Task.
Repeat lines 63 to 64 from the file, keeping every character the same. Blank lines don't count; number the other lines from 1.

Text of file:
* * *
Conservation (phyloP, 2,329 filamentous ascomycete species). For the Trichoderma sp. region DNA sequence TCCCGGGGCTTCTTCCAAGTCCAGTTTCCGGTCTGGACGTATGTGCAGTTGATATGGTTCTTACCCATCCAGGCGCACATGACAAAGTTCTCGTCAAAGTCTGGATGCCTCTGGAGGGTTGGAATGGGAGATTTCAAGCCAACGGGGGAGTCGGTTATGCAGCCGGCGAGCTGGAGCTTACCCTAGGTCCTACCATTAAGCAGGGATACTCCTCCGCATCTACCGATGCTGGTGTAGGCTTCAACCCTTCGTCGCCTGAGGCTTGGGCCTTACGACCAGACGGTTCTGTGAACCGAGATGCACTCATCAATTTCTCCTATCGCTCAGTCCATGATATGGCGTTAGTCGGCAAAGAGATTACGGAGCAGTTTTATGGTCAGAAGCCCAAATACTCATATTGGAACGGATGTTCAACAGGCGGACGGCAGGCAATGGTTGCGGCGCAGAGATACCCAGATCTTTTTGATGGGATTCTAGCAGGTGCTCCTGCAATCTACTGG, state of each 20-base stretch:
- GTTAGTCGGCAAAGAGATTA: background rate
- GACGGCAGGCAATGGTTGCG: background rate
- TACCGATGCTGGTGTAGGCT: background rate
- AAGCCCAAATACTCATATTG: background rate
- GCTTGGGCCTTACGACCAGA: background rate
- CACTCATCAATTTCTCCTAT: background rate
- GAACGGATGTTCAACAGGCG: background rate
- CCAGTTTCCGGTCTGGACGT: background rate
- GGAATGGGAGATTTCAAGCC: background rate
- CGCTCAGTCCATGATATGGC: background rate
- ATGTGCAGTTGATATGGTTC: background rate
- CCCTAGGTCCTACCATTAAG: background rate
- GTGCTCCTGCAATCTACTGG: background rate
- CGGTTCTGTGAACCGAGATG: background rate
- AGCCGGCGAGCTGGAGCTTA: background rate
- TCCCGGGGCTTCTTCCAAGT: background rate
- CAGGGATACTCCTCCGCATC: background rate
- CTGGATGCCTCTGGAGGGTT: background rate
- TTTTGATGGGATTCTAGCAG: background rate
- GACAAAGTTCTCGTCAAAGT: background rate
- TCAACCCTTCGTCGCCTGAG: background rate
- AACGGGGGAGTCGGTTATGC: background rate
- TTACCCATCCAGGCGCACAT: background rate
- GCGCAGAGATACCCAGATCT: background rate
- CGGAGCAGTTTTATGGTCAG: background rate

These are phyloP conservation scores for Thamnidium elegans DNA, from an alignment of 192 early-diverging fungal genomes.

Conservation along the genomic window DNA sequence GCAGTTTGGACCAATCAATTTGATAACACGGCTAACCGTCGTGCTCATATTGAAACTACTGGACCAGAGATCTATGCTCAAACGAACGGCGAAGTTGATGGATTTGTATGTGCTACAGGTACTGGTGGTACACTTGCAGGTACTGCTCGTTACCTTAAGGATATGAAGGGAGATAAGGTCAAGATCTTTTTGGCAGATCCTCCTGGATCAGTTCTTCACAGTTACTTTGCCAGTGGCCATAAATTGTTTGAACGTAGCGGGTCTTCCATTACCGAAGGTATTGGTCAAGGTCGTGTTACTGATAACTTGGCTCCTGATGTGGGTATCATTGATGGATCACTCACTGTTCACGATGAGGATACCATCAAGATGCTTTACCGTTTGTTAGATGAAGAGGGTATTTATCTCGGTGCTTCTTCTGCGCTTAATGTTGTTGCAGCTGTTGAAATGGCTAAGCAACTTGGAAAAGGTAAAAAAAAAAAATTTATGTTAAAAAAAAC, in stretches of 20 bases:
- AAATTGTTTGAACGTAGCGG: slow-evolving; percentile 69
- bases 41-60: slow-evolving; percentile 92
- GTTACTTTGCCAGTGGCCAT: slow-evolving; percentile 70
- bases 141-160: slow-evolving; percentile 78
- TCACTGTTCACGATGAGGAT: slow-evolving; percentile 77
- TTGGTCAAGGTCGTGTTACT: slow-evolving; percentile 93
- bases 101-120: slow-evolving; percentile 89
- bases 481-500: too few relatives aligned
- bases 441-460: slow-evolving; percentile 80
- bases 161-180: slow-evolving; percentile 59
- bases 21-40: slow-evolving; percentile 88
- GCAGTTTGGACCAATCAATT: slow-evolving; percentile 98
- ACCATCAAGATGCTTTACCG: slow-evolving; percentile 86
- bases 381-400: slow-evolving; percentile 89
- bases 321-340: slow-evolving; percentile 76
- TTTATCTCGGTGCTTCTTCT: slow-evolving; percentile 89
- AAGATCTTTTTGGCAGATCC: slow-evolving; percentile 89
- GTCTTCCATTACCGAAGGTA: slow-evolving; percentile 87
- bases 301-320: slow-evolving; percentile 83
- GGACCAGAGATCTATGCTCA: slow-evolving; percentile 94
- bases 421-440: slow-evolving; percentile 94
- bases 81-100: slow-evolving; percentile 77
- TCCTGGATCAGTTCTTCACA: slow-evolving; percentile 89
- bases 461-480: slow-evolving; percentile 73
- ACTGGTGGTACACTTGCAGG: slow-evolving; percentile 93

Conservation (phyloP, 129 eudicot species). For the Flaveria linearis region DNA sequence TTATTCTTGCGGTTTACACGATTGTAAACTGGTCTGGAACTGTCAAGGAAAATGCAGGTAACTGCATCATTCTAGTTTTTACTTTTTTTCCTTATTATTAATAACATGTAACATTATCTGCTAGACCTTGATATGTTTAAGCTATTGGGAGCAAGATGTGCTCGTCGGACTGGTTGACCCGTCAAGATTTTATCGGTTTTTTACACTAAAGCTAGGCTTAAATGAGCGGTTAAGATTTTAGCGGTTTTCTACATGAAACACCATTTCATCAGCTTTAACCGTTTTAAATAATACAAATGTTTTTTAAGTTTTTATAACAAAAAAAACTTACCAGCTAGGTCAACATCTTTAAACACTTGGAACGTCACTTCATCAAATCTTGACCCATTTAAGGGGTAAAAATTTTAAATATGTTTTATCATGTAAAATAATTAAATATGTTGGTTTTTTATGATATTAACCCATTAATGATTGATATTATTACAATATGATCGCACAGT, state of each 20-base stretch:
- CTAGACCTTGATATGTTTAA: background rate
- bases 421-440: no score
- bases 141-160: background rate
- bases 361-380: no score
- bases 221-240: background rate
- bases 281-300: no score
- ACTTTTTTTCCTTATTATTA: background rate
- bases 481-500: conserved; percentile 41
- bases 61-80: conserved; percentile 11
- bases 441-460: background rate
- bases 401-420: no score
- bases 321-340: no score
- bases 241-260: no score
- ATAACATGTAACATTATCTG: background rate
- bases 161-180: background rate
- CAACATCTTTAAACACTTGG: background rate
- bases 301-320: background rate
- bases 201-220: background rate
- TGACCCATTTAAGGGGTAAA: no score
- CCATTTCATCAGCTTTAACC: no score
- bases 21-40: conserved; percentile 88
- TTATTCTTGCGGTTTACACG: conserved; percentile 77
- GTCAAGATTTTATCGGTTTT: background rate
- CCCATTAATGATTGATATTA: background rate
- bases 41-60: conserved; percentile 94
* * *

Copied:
- bases 61-80: conserved; percentile 11
- bases 441-460: background rate